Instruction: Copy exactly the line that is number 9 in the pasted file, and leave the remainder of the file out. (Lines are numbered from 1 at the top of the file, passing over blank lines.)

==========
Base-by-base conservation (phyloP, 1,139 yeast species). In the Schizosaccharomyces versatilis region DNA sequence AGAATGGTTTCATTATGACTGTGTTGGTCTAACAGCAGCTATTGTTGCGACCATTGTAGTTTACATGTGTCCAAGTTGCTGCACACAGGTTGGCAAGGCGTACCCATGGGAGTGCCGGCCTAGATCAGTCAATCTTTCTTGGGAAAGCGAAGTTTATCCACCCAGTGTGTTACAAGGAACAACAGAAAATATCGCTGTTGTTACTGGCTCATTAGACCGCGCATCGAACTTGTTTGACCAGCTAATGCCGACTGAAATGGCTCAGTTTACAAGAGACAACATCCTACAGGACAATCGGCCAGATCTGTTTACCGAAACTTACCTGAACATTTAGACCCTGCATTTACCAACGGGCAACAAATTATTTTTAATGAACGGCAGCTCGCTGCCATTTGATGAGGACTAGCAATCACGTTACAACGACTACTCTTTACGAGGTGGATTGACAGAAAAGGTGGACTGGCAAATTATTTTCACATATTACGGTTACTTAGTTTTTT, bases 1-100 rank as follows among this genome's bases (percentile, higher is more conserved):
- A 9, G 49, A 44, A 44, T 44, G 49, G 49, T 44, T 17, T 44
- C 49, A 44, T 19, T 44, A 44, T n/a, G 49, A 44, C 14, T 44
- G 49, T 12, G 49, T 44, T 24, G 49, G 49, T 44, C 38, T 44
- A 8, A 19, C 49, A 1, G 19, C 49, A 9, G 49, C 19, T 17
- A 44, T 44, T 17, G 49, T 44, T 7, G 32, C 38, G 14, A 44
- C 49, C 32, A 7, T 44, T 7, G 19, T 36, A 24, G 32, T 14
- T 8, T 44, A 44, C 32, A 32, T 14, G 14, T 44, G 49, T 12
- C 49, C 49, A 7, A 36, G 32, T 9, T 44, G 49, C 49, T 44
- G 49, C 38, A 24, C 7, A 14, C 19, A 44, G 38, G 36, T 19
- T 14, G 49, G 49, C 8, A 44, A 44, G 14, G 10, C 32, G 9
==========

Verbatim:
- C 49, C 49, A 7, A 36, G 32, T 9, T 44, G 49, C 49, T 44